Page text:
Condé Nasty's Wired has meanwhile produced yet another openwashing Microsoft piece, nicely disguised with a teasing headline ("Watch Steve Ballmer Mock Linux While Dressed as The Matrix’s Neo"). It would have readers believe that Microsoft is now a friend of FOSS. This site has been doing this for a number of years now, as we repeatedly pointed out before. The new owner seems to have an agenda very different from the original owners'. Wired turned into something suspiciously weird under Condé Nasty's management.

"Wired turned into something suspiciously weird under Condé Nasty's management."As we showed before, there are gullible CIOs like Jos Creese who seem like the target audience for this. IDG even has a site called CIO. Facebook too has an openwashing campaign going on (we recently showed more examples of that) and openwashing has been effective at stopping government migrations to FOSS. The British press offers some responses to this trend, include this new article which says:

And Creese isn’t alone in his attachment to Microsoft. Alan Shields, architect team manager at Cambridgeshire County Council, says: “It is incredibly difficult to get away from the stranglehold of Microsoft products, and we are planning to reinforce this by entering into an Enterprise Agreement with Microsoft later this year.”


Other British press goes further with another FOSS-hostile piece from Adrian Bridgwater. To quote parts of it:

Mike James on i-programmer isn't happy either.

James bemoans the reticence, caginess and ok then downright old stubbornness Microsoft has exhibited over its refusal to open source VB6.

VB6 (or Visual Basic 7) is programming language and IDE (Integrated Development Environment) that dates back to the heady CD-ROM centric days of 1991.

Today the Visual Basic 6.0 Resource Center is mainly focused on selling your migration and "upgrades from" than championing that which was once much loved.

James bemoans the fact that Microsoft "killed" VB6 but now refuses to open source the language despite the firm's "warmth" for open source.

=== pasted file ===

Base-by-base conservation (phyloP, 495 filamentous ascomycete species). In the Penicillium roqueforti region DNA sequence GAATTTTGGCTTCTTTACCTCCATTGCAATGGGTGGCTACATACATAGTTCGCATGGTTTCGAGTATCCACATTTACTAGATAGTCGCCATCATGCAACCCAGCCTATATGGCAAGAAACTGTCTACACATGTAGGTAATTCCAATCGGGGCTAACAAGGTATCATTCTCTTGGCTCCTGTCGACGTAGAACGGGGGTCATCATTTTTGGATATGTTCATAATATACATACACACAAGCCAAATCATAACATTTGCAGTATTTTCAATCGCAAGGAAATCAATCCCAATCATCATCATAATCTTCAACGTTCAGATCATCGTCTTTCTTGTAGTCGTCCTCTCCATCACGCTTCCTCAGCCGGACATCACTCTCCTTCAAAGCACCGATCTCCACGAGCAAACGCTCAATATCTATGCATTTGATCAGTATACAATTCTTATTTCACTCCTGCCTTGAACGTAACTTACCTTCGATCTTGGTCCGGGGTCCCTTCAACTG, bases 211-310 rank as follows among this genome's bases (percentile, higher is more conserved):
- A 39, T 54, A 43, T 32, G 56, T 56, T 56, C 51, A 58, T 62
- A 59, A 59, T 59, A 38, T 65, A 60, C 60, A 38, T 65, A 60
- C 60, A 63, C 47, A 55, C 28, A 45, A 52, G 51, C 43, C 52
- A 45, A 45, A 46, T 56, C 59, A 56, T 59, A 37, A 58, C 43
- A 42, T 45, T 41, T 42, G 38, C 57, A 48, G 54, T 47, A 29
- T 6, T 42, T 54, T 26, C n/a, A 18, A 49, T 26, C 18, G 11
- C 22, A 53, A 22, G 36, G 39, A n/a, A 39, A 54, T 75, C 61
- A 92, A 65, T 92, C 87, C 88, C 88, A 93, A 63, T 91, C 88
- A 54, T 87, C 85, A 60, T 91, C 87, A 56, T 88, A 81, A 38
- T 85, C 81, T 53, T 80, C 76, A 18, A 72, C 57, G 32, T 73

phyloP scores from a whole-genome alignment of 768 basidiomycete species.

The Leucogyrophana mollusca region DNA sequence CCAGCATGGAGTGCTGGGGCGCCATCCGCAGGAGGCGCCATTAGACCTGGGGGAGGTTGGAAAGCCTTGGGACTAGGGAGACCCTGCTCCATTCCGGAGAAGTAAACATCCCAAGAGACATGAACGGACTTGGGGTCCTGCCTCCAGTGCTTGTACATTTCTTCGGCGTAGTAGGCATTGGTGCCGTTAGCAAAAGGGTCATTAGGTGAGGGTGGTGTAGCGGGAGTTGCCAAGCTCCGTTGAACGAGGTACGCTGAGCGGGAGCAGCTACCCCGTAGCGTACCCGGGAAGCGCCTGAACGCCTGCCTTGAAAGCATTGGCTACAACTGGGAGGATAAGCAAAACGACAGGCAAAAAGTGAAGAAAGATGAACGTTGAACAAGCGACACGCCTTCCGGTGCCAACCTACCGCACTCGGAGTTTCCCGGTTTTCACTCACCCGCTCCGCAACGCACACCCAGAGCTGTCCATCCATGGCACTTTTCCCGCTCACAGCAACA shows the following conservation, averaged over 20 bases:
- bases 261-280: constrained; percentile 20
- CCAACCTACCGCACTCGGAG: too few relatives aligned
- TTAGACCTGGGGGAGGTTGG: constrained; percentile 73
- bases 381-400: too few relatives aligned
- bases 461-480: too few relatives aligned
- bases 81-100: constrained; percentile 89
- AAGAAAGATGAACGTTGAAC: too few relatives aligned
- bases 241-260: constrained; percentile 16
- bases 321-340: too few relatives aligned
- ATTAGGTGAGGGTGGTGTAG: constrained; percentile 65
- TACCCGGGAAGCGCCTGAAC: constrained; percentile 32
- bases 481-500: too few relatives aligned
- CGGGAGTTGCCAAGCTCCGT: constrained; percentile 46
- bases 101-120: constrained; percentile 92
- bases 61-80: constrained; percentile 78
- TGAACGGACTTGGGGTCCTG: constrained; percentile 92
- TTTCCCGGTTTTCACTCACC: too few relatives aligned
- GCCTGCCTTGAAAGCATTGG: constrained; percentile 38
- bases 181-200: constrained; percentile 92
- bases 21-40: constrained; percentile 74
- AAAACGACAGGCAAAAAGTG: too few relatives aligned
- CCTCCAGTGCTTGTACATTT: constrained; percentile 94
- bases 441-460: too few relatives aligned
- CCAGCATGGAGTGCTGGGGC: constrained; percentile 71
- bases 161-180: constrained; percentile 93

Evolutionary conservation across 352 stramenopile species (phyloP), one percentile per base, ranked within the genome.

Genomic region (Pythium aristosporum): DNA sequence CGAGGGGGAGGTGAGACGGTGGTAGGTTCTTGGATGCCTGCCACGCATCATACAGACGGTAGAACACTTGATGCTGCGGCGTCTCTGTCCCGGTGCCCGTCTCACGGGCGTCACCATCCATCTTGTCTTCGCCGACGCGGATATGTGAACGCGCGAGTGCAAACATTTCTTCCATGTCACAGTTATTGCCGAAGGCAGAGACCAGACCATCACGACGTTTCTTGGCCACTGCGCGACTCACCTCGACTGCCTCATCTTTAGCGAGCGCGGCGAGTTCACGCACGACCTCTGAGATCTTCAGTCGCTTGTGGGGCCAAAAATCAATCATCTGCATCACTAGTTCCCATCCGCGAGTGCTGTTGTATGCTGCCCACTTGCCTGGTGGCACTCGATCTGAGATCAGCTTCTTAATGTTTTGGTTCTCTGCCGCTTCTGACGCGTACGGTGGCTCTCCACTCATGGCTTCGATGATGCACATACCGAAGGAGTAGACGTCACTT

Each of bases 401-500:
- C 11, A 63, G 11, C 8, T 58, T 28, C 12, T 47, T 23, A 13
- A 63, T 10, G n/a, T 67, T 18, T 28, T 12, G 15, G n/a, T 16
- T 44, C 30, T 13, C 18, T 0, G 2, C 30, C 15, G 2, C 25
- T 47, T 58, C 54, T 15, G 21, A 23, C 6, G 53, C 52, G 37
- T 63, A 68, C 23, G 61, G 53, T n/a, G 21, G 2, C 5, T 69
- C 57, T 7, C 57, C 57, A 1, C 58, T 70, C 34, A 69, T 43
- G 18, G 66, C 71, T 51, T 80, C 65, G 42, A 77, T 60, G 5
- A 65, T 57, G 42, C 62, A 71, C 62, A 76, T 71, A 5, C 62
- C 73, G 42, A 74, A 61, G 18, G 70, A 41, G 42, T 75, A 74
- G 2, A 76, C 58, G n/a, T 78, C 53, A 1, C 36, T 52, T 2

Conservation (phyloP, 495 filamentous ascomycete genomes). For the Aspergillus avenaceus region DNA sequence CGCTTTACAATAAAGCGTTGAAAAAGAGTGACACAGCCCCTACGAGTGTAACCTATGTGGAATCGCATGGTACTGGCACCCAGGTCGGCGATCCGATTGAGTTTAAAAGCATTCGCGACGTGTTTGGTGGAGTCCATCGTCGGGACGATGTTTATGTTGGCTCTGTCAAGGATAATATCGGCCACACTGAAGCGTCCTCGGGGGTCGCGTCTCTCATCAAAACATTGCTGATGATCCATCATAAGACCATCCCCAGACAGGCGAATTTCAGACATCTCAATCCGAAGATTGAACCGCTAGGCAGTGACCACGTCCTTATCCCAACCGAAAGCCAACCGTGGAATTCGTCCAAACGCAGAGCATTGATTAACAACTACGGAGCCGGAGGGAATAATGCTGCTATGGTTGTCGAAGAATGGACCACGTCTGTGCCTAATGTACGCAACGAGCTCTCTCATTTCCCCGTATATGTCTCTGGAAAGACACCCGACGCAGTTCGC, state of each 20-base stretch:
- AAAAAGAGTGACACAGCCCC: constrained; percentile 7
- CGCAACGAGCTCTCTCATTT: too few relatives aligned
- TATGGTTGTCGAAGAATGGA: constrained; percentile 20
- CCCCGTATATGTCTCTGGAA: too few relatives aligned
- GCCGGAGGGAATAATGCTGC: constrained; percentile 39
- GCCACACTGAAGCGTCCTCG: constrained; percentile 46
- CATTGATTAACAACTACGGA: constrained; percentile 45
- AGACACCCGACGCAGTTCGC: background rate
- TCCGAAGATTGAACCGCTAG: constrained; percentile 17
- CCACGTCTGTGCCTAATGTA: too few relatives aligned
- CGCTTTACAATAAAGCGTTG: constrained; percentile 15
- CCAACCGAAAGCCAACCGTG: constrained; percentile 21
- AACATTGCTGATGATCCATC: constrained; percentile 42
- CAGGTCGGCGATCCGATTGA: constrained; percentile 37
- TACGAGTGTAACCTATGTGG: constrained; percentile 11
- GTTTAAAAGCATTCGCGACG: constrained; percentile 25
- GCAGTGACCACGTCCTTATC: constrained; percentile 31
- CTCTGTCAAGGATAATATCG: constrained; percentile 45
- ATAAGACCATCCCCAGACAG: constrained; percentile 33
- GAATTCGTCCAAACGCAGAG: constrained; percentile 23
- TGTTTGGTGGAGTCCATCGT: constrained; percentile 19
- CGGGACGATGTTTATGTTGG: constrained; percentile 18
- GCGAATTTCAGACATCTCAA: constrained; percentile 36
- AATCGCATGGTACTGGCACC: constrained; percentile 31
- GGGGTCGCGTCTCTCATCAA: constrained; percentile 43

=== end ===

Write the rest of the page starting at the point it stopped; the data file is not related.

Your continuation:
What warmth?

This rather bizarre piece from Adrian Bridgwater, who has a history of being soft on Microsoft, does not quote any Microsoft critics but only Microsoft boosters who want a little bit more from Microsoft. It is overall a very one-sided article, where the opposition ('balance') is basically also in favour of Microsoft (both the pros and cons are Microsoft-friendly). It is a Fox 'news'-style debate, biasing the hypothesis and pushing for a particular, preconceived outcome, openwashing Microsoft with a list of talking points and then citing a Microsoft booster, Dr. Dobbs' Andrew Binstock (i-programmer is also pro-Microsoft and .NET/Mono, as we last noted very recently). Binstock is the Microsoft-boosting editor of Dr. Dobbs (with history of whitewashing Microsoft crimes), who is now 'pulling a Scroogle' as well. It is essential to remember that Dr. Dobbs too changed management not too long ago. It's not at all what it used to be.

The final message we wish to get across is that the media is full of FUD and filled with FOSS-hostile articles. Many of them are easy to explain when knowing the background of the authors, the firms that they cite (often Microsoft-linked), and the agenda of the publisher, which is often designed to favour proprietary software (the advertisers). If these pieces of FUD are not being highlighted and challenged, then there's risk that there will be perception of no opposition to them, hence they must be "true".